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Thanks for that! It does sound like Vectors would be more useful. I wish I could use them but we are not allowed to use those yet until we reach that chapter. So, for now, just to prove we figured out arrays, we can't use vectors for this weeks assignment. The exercise before this one was showing how to initialize arrays with a for loop. So, I dont think this one is so much about that as it is about being able to re-size the array variable count. That is why it being set to zero baffles me. Do you see where I am confused at? – Jason Mar 15 '13 at 2:45
With arrays, you can't resize them. Vectors can be resized, but arrays are always a fixed size. Using dynamic memory (which you most likely haven't reached) you can create a new array and then "resize" the array by deleting the old one and creating a new larger one, but that's not what's going on in the code you posted. The code you posted simply initializes/sets every variable in the array to the value 0... because integers (in C++) aren't initialized by default. The "= 0" is setting each int in the array to 0. – Jamin Grey Mar 15 '13 at 3:10
I understand now. Thank you for that! – Jason Mar 15 '13 at 4:03

you said:

I know the function initialize is used to determine the value of the array list by passing the value of the array to listsize

no. it's not true. this function is not to determine something but to INITIALIZE all the array (up to listsize index, btw: it might be dangerous since you can pass listsize greater than this list size in fact) with 0.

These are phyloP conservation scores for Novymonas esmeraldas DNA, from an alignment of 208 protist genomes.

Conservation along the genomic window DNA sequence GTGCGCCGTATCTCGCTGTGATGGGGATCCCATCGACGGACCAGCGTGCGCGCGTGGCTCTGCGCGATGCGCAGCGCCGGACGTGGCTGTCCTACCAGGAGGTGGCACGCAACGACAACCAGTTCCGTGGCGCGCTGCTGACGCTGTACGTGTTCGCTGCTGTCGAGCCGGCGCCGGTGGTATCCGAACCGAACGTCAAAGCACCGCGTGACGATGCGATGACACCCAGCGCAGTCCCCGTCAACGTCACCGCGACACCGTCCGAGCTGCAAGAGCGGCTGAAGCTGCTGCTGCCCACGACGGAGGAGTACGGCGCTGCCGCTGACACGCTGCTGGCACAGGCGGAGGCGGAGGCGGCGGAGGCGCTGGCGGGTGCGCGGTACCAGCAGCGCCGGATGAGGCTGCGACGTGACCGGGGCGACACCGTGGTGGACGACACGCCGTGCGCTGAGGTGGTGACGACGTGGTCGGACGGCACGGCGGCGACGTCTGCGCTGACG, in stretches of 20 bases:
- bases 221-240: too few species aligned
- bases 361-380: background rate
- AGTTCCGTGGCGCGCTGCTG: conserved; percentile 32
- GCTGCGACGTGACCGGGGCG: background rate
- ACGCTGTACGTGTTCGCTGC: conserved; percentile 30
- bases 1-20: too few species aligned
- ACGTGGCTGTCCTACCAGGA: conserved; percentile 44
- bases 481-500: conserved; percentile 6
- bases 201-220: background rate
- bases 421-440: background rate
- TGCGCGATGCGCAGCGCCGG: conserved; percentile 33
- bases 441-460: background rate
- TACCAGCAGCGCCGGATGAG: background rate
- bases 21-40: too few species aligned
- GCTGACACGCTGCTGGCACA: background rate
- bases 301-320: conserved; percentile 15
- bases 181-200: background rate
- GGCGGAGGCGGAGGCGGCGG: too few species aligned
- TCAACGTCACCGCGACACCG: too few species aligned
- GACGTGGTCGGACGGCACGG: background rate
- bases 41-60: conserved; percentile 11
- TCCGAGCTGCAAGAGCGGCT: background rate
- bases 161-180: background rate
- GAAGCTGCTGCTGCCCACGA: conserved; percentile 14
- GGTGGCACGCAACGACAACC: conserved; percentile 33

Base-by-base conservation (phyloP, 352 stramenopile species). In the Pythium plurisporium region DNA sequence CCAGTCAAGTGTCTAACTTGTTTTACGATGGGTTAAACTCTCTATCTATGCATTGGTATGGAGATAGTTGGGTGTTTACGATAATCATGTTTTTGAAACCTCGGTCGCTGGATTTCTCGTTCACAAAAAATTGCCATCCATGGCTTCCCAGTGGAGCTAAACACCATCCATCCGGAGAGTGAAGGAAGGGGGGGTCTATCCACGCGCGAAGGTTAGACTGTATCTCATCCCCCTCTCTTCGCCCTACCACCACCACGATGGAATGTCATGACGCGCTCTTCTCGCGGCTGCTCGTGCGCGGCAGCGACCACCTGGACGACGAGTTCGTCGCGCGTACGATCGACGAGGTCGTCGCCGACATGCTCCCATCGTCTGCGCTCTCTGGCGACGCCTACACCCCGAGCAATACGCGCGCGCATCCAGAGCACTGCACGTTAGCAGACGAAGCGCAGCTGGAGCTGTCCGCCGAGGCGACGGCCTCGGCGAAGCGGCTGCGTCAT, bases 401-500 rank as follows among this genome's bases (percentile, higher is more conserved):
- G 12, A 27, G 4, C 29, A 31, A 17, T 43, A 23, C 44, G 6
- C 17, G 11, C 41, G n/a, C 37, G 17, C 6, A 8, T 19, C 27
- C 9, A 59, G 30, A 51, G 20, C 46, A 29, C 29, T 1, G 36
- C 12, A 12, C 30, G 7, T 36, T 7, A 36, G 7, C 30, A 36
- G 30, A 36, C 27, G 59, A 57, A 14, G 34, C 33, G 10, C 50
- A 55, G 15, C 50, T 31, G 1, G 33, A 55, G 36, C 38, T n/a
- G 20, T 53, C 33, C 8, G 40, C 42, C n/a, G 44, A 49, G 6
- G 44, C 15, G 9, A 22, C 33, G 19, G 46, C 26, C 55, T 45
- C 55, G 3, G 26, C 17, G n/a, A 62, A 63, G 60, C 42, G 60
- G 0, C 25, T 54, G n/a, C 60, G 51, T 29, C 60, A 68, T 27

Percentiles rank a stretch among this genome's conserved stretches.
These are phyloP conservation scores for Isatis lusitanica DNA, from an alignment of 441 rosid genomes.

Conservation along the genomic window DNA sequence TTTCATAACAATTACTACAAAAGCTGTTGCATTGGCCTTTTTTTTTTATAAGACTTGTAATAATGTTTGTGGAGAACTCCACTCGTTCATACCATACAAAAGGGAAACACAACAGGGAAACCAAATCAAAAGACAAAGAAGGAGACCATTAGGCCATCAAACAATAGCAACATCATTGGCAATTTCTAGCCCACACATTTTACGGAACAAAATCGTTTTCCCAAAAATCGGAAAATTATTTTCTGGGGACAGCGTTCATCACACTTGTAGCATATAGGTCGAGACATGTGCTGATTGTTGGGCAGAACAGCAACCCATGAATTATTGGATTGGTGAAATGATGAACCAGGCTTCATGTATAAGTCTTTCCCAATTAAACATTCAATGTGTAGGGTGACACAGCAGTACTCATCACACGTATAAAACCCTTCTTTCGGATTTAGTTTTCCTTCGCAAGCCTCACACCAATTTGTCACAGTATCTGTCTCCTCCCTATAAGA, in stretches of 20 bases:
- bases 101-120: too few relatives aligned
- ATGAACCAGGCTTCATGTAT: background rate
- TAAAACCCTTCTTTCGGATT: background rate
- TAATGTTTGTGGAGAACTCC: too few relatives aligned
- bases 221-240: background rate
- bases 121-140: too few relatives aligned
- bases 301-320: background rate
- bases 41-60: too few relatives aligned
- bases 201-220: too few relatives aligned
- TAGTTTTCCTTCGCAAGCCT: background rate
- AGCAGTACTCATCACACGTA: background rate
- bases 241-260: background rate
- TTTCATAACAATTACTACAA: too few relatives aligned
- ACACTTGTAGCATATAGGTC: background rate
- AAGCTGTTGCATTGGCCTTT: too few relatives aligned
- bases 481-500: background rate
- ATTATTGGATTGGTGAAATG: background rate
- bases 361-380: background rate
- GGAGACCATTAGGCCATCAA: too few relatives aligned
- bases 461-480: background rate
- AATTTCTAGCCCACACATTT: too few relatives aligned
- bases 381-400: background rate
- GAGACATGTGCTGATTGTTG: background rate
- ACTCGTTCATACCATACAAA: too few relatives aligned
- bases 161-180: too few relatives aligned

by passing the value of the array to listsize

no! listsize is here not the value of element, it is array size, look at "for" loop @Jason xD. have you tried to call this function on some array with some listsize?

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Hi cf, thanks for the notes! I actually did mean array size, I just worded it like a fool. – Jason Mar 15 '13 at 2:22
you're welcome! – tinky_winky Mar 15 '13 at 3:34

It is doing what it says, it is initializing. In this case the method is just setting every element of list to 0. It is probably more clear if you add braces:

for (count = 0; count < listSize; count++)
  list[count] = 0;

So based on your updated post, the book's description is saying 1) You may not want to process the whole array because only a portion of it may have valid data 2) In order to write functions to process arrays that behave this way, functions that process these array's must not only take the array as a parameter but also the number of valid elements. 3) We are going to provide an example function initialize which follows the rules we just described BUT nothing in the text actually speaks to end result of initialize.

My above description as well as the other posts provide an accurate description of initialize.

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I edited my original post, check it out – Jason Mar 15 '13 at 2:47
@Jason updated hopefully it is helpful – Shafik Yaghmour Mar 15 '13 at 3:17
That was very helpful actually, I appreciate your input. Thank you! – Jason Mar 15 '13 at 4:06

Another quick way of accomplishing the same thing:

memset(list, 0, sizeof(int)*listSize);

This gets the whole block of memory allocated to list by calculating the size of the data type times the number of elements and setting it all to 0.

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Hmm, that sounds like a great shortcut. Alas, I am denied privilage to use such a commnd since we did not go over memset in the book yet. My teacher won't allow us to use it since we didn't go over it in class :( – Jason Mar 15 '13 at 2:46

If your code was properly formatted, it might be more apparent that the statement list[count] = 0; gets executed each time through your for loop.

That is, it sets an element to zero each time through the loop. The result is that after the loop is complete, all elements in the array will be set to zero.